Saturday, April 11, 3pm, at Bose Pacia
Truth technologies at the service of law from the Lie Detector to Narco-Analysis have made a sudden reappearance in the world after 9/11. In the Indian context, high profile cases including Abu Salem and Telgi’s have centered on highly performative extractions of the truth, which are often televised. This paper attempts to provide a philosophical and cultural history of technologies of lie detection. It looks at the ways in which truth and lies were rendered technologically accessible, and how the body simultaneously becomes the archive of the soul and in turn produces a new regime of physiological truth. Popular discourse on crime and detection are vital to the legitimacy of these technologies of truth, and in many ways lie detectors were legitimized through popular culture before the found acceptance in law. This paper will locate the re-emergence of lie detectors within the dynamics of secrets and lies in the hyper mediatised world that we live in.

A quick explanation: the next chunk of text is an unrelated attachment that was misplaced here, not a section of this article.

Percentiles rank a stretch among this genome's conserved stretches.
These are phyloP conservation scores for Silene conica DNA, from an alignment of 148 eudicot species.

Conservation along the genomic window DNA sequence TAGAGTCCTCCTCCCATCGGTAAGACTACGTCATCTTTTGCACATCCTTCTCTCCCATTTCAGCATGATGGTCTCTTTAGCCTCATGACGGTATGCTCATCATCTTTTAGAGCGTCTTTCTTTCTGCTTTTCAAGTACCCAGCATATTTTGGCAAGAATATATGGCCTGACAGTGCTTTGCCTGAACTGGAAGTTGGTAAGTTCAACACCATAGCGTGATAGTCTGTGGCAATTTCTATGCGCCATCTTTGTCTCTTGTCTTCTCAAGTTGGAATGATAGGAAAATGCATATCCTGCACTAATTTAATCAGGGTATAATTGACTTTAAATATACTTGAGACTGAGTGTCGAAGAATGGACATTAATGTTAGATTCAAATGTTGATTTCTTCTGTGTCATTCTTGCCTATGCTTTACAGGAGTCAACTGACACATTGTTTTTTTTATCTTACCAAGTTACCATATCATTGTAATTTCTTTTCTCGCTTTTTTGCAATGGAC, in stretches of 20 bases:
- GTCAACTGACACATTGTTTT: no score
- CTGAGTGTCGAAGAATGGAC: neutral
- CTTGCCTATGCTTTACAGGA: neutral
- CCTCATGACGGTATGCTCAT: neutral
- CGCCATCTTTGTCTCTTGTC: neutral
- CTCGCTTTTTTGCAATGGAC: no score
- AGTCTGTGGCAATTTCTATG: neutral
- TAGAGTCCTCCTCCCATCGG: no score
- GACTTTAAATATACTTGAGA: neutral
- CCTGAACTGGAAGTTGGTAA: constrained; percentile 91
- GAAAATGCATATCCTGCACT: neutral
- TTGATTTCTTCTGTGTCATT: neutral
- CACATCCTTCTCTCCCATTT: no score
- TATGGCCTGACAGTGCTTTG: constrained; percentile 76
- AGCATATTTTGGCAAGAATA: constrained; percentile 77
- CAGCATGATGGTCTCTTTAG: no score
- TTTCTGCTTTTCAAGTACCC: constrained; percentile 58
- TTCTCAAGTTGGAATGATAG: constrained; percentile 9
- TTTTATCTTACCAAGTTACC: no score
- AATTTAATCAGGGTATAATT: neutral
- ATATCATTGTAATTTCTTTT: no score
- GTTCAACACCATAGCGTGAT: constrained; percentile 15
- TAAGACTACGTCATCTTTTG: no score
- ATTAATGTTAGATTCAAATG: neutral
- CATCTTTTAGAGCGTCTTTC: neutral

Lawrence Liang is a researcher and writer based at the Alternative Law Forum, Bangalore. His areas of interest have been in the intersection of law, culture and technology. He has worked closely with Sarai, New Delhi on a joint research project - Intellectual Property and the Knowledge/Culture Commons. Liang is author of the "Guide to open content licenses" in 2004. The guide is available here. He is currently working on a book on law and justice in Hindi cinema.